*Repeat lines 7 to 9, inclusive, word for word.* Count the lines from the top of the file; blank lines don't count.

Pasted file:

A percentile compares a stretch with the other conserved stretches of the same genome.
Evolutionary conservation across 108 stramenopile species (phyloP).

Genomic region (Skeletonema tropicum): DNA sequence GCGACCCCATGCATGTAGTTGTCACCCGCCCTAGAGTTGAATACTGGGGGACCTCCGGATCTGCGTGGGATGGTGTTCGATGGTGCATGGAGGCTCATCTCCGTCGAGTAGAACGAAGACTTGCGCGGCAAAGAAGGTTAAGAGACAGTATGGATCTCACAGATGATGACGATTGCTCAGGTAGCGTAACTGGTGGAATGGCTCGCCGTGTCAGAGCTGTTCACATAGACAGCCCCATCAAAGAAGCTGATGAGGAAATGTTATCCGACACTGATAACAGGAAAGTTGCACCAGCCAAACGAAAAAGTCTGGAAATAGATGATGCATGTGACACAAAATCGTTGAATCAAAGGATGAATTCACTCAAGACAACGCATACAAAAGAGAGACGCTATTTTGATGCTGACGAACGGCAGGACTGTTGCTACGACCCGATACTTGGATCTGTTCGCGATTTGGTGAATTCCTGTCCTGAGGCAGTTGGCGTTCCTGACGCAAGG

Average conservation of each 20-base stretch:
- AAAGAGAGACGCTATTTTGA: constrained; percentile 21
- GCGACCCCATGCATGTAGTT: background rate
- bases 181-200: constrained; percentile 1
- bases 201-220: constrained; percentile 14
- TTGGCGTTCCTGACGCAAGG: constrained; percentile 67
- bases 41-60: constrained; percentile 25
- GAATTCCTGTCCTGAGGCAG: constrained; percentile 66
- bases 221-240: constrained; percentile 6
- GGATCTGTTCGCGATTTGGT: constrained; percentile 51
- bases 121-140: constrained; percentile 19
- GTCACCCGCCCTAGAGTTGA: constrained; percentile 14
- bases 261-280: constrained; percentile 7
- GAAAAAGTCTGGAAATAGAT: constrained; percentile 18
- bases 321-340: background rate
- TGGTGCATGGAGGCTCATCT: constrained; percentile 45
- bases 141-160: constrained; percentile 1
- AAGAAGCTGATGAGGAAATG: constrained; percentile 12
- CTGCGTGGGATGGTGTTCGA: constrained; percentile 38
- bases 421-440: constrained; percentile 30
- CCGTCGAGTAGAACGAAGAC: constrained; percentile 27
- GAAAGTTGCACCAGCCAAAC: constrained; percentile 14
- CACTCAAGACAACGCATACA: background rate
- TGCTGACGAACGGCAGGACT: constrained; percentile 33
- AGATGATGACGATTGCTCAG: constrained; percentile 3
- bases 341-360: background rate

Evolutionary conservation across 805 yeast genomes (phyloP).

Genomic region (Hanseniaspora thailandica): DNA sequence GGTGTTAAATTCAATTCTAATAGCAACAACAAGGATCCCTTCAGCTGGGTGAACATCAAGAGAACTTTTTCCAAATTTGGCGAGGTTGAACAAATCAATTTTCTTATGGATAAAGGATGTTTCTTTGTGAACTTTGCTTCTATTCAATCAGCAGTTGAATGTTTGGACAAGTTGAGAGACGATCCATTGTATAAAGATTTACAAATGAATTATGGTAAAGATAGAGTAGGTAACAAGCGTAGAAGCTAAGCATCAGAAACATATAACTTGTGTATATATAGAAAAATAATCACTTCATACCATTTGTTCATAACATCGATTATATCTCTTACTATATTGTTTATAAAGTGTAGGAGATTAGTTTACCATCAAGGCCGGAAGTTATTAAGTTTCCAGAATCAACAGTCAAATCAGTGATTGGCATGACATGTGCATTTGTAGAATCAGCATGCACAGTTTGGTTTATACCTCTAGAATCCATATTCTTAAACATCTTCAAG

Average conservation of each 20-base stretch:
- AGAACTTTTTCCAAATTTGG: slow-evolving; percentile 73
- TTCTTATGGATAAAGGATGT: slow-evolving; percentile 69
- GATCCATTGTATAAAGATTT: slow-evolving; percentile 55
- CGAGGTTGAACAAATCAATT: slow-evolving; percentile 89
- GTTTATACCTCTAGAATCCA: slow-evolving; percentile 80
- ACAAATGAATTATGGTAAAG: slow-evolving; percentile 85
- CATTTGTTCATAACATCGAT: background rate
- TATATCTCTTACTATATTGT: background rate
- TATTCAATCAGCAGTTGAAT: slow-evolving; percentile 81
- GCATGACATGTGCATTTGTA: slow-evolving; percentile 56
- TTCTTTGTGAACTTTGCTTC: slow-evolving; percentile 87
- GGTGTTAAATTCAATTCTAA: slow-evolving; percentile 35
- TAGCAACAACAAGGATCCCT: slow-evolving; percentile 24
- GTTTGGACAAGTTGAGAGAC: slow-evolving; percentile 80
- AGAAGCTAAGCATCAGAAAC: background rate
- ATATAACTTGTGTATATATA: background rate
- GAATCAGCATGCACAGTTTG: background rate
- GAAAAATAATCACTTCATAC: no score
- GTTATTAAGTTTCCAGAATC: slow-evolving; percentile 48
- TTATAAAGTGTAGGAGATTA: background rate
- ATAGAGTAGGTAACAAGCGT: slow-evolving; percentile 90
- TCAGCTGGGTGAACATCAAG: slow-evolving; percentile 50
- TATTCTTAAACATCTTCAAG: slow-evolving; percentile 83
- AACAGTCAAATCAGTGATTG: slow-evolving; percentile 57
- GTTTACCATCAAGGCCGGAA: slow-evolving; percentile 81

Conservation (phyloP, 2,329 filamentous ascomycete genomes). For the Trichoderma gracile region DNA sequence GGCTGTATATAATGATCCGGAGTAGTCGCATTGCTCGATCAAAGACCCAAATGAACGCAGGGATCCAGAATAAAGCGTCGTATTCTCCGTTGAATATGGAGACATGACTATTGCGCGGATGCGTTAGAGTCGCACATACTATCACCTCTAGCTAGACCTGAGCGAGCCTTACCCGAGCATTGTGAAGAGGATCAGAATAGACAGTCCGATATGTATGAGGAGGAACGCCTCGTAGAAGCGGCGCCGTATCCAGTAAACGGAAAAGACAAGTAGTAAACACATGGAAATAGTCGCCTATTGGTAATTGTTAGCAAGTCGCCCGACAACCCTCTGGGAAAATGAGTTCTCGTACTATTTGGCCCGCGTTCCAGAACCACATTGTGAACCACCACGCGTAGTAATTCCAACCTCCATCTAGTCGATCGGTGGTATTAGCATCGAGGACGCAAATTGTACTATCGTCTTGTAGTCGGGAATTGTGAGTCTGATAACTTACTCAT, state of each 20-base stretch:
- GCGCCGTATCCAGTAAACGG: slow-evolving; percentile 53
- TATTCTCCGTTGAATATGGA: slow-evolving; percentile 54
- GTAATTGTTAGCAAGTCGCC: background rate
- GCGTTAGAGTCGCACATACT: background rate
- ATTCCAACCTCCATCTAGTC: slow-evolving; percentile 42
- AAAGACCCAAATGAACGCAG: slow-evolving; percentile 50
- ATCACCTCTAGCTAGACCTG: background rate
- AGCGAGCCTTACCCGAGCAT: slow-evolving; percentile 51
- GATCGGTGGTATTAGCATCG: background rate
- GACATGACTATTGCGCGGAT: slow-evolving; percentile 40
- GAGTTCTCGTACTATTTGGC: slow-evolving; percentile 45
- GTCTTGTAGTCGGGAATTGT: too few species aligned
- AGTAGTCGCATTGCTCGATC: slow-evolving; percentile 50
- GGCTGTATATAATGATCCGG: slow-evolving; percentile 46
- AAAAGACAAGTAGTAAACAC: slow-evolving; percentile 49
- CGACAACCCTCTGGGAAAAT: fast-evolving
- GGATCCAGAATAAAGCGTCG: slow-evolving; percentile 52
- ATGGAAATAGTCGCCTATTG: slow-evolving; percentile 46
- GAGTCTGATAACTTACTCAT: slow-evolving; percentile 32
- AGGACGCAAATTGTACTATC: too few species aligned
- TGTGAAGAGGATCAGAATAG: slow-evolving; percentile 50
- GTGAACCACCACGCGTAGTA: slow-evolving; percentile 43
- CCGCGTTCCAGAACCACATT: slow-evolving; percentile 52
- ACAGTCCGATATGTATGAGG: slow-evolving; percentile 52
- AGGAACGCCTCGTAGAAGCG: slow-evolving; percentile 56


- bases 181-200: constrained; percentile 1
- bases 201-220: constrained; percentile 14
- TTGGCGTTCCTGACGCAAGG: constrained; percentile 67